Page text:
Edmund Spenser

Matthew Woodcock (University of East Anglia)
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In his dedication to the 1596 edition of

The Faerie Queene

Edmund Spenser addresses Queen Elizabeth, his ultimate implied reader, claiming that in writing his great poem for her as well as about her he might “live with the eternitie of her fame”. Such a statement now seems prescient, given Spenser's modern canonical status as one of the greatest Elizabethan poets. But the idea that Spenser and Elizabeth should forever be associated by the poet's mythopoeic fashioning obscures Spenser's modest origins and the fact that much of his life was one of service.

An imprecise chronological allusion in sonnet 60 of his sequence Amoretti (published 1595) allows us to date Spenser's birth to between 1552 and 1554. In Prothalamion (1596) he refers to London as his “most kyndly Nurse” though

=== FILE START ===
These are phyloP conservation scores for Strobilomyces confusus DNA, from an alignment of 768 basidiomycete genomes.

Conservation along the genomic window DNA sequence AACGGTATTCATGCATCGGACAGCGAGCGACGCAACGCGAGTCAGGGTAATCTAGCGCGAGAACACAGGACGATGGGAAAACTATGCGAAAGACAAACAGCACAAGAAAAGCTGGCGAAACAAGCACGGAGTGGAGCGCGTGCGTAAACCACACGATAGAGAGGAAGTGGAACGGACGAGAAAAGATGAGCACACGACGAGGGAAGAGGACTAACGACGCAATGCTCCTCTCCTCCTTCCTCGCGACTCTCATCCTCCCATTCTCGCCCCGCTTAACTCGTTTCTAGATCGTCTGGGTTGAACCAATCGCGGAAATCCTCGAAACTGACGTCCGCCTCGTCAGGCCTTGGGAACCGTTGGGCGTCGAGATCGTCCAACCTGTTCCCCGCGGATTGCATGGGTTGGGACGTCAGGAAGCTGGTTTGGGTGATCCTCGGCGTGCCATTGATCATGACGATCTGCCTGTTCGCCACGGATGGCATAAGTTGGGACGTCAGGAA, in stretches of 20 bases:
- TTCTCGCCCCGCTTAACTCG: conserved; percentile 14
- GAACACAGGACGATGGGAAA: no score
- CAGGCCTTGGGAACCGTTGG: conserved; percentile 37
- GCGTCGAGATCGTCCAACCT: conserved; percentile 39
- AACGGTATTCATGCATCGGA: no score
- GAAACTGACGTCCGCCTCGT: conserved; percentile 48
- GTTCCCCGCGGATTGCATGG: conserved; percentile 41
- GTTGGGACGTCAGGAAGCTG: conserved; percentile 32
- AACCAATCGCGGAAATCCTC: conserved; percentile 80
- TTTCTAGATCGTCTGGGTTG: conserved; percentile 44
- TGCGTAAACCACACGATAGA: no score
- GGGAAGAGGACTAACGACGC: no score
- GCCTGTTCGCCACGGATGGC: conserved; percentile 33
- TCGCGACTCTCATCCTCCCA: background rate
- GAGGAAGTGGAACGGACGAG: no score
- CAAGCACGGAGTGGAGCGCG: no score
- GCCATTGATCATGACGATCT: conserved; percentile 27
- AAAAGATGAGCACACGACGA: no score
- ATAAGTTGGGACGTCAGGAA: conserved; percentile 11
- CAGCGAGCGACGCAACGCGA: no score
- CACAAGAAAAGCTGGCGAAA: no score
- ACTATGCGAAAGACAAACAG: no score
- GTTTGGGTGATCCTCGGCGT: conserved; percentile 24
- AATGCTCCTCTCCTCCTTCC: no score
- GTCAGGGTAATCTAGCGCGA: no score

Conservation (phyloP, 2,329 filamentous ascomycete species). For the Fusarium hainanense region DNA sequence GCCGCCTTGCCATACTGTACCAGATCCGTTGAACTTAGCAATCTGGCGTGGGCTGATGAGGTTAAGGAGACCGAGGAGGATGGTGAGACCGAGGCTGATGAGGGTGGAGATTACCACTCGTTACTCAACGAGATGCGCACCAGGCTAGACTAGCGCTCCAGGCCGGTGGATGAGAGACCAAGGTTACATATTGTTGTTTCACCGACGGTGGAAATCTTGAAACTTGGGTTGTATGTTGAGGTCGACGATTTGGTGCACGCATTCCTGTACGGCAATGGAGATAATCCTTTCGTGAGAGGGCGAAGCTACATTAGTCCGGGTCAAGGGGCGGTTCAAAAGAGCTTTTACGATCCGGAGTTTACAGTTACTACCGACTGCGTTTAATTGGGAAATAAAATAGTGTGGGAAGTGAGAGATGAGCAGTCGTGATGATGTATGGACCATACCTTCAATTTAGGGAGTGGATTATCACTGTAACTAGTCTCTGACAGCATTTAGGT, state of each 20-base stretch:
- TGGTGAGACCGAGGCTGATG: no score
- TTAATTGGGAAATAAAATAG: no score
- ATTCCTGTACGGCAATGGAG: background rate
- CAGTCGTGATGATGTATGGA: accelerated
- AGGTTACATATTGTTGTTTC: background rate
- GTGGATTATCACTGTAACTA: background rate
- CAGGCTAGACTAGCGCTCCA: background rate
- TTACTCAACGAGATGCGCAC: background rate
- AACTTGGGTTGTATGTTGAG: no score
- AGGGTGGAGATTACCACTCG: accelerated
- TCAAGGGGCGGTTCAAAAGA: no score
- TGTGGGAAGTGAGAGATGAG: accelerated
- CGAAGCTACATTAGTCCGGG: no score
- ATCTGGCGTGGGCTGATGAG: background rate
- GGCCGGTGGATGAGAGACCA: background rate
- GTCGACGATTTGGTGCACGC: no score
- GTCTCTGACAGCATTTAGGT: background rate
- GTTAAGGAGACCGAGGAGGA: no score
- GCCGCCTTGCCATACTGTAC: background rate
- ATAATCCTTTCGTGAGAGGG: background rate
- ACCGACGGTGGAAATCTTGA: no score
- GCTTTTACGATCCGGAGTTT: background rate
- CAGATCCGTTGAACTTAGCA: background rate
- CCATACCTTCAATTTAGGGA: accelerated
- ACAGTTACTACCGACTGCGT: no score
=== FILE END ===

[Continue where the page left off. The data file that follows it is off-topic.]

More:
3262 words

Citation: Woodcock, Matthew. "Edmund Spenser". The Literary Encyclopedia. First published 11 May 2004 [https://www.litencyc.com/php/speople.php?rec=true&UID=4171, accessed 25 April 2024.]

4171 Edmund Spenser 1 Historical context notes are intended to give basic and preliminary information on a topic. In some cases they will be expanded into longer entries as the Literary Encyclopedia evolves.

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